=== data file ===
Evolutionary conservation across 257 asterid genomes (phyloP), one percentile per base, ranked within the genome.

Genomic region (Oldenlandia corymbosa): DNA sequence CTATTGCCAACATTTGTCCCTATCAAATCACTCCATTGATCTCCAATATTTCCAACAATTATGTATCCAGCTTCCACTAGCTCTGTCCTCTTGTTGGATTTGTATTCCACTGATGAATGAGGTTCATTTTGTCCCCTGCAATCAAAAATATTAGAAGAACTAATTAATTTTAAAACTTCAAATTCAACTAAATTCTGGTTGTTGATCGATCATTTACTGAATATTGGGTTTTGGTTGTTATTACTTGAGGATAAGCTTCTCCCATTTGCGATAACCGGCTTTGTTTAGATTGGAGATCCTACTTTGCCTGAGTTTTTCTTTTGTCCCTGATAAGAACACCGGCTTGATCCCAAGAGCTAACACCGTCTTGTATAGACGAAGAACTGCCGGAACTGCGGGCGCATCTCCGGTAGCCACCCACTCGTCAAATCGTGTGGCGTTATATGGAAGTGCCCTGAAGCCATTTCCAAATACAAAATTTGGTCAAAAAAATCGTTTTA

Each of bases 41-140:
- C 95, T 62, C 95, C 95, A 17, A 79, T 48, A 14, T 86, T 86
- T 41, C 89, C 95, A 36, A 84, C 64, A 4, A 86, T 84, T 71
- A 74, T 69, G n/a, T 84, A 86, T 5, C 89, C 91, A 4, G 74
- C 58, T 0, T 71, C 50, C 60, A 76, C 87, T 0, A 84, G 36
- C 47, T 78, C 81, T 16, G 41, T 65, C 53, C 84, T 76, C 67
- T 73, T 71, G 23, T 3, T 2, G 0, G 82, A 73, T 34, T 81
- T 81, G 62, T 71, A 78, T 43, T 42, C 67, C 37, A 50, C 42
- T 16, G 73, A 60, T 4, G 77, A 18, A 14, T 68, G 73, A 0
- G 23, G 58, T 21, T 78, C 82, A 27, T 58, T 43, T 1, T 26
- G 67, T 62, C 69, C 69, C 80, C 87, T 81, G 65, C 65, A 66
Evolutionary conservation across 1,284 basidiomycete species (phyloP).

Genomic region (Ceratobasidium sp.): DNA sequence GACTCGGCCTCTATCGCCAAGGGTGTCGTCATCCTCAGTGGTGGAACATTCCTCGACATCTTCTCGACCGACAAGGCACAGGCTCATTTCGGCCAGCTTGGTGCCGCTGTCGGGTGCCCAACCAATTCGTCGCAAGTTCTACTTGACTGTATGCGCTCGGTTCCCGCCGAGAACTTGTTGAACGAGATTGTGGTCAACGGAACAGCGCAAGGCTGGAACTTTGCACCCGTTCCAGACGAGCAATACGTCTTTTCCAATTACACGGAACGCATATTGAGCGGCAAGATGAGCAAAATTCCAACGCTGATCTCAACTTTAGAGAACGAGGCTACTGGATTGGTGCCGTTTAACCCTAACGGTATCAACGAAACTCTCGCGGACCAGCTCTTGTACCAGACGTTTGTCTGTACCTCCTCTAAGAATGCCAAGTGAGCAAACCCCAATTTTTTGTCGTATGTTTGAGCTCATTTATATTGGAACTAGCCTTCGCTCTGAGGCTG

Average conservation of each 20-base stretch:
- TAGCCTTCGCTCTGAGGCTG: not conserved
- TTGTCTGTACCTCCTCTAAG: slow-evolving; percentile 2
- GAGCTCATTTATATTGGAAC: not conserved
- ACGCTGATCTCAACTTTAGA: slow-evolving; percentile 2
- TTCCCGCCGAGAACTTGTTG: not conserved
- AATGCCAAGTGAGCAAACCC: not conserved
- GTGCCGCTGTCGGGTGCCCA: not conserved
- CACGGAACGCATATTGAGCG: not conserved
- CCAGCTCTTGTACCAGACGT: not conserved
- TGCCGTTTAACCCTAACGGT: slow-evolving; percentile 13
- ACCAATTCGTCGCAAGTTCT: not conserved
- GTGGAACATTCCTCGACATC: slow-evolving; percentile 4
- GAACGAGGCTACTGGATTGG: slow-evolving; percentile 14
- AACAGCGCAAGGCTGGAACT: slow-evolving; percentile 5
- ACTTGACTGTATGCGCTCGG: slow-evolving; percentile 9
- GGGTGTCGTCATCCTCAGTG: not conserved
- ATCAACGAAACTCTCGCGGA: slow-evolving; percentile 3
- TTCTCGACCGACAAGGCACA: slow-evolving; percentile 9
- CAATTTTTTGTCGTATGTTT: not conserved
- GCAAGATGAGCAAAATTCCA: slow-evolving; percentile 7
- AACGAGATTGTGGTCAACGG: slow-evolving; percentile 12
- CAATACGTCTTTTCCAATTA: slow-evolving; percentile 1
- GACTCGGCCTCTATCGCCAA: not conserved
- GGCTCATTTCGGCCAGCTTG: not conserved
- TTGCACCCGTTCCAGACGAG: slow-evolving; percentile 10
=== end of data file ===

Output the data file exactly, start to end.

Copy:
Evolutionary conservation across 257 asterid genomes (phyloP), one percentile per base, ranked within the genome.

Genomic region (Oldenlandia corymbosa): DNA sequence CTATTGCCAACATTTGTCCCTATCAAATCACTCCATTGATCTCCAATATTTCCAACAATTATGTATCCAGCTTCCACTAGCTCTGTCCTCTTGTTGGATTTGTATTCCACTGATGAATGAGGTTCATTTTGTCCCCTGCAATCAAAAATATTAGAAGAACTAATTAATTTTAAAACTTCAAATTCAACTAAATTCTGGTTGTTGATCGATCATTTACTGAATATTGGGTTTTGGTTGTTATTACTTGAGGATAAGCTTCTCCCATTTGCGATAACCGGCTTTGTTTAGATTGGAGATCCTACTTTGCCTGAGTTTTTCTTTTGTCCCTGATAAGAACACCGGCTTGATCCCAAGAGCTAACACCGTCTTGTATAGACGAAGAACTGCCGGAACTGCGGGCGCATCTCCGGTAGCCACCCACTCGTCAAATCGTGTGGCGTTATATGGAAGTGCCCTGAAGCCATTTCCAAATACAAAATTTGGTCAAAAAAATCGTTTTA

Each of bases 41-140:
- C 95, T 62, C 95, C 95, A 17, A 79, T 48, A 14, T 86, T 86
- T 41, C 89, C 95, A 36, A 84, C 64, A 4, A 86, T 84, T 71
- A 74, T 69, G n/a, T 84, A 86, T 5, C 89, C 91, A 4, G 74
- C 58, T 0, T 71, C 50, C 60, A 76, C 87, T 0, A 84, G 36
- C 47, T 78, C 81, T 16, G 41, T 65, C 53, C 84, T 76, C 67
- T 73, T 71, G 23, T 3, T 2, G 0, G 82, A 73, T 34, T 81
- T 81, G 62, T 71, A 78, T 43, T 42, C 67, C 37, A 50, C 42
- T 16, G 73, A 60, T 4, G 77, A 18, A 14, T 68, G 73, A 0
- G 23, G 58, T 21, T 78, C 82, A 27, T 58, T 43, T 1, T 26
- G 67, T 62, C 69, C 69, C 80, C 87, T 81, G 65, C 65, A 66
Evolutionary conservation across 1,284 basidiomycete species (phyloP).

Genomic region (Ceratobasidium sp.): DNA sequence GACTCGGCCTCTATCGCCAAGGGTGTCGTCATCCTCAGTGGTGGAACATTCCTCGACATCTTCTCGACCGACAAGGCACAGGCTCATTTCGGCCAGCTTGGTGCCGCTGTCGGGTGCCCAACCAATTCGTCGCAAGTTCTACTTGACTGTATGCGCTCGGTTCCCGCCGAGAACTTGTTGAACGAGATTGTGGTCAACGGAACAGCGCAAGGCTGGAACTTTGCACCCGTTCCAGACGAGCAATACGTCTTTTCCAATTACACGGAACGCATATTGAGCGGCAAGATGAGCAAAATTCCAACGCTGATCTCAACTTTAGAGAACGAGGCTACTGGATTGGTGCCGTTTAACCCTAACGGTATCAACGAAACTCTCGCGGACCAGCTCTTGTACCAGACGTTTGTCTGTACCTCCTCTAAGAATGCCAAGTGAGCAAACCCCAATTTTTTGTCGTATGTTTGAGCTCATTTATATTGGAACTAGCCTTCGCTCTGAGGCTG

Average conservation of each 20-base stretch:
- TAGCCTTCGCTCTGAGGCTG: not conserved
- TTGTCTGTACCTCCTCTAAG: slow-evolving; percentile 2
- GAGCTCATTTATATTGGAAC: not conserved
- ACGCTGATCTCAACTTTAGA: slow-evolving; percentile 2
- TTCCCGCCGAGAACTTGTTG: not conserved
- AATGCCAAGTGAGCAAACCC: not conserved
- GTGCCGCTGTCGGGTGCCCA: not conserved
- CACGGAACGCATATTGAGCG: not conserved
- CCAGCTCTTGTACCAGACGT: not conserved
- TGCCGTTTAACCCTAACGGT: slow-evolving; percentile 13
- ACCAATTCGTCGCAAGTTCT: not conserved
- GTGGAACATTCCTCGACATC: slow-evolving; percentile 4
- GAACGAGGCTACTGGATTGG: slow-evolving; percentile 14
- AACAGCGCAAGGCTGGAACT: slow-evolving; percentile 5
- ACTTGACTGTATGCGCTCGG: slow-evolving; percentile 9
- GGGTGTCGTCATCCTCAGTG: not conserved
- ATCAACGAAACTCTCGCGGA: slow-evolving; percentile 3
- TTCTCGACCGACAAGGCACA: slow-evolving; percentile 9
- CAATTTTTTGTCGTATGTTT: not conserved
- GCAAGATGAGCAAAATTCCA: slow-evolving; percentile 7
- AACGAGATTGTGGTCAACGG: slow-evolving; percentile 12
- CAATACGTCTTTTCCAATTA: slow-evolving; percentile 1
- GACTCGGCCTCTATCGCCAA: not conserved
- GGCTCATTTCGGCCAGCTTG: not conserved
- TTGCACCCGTTCCAGACGAG: slow-evolving; percentile 10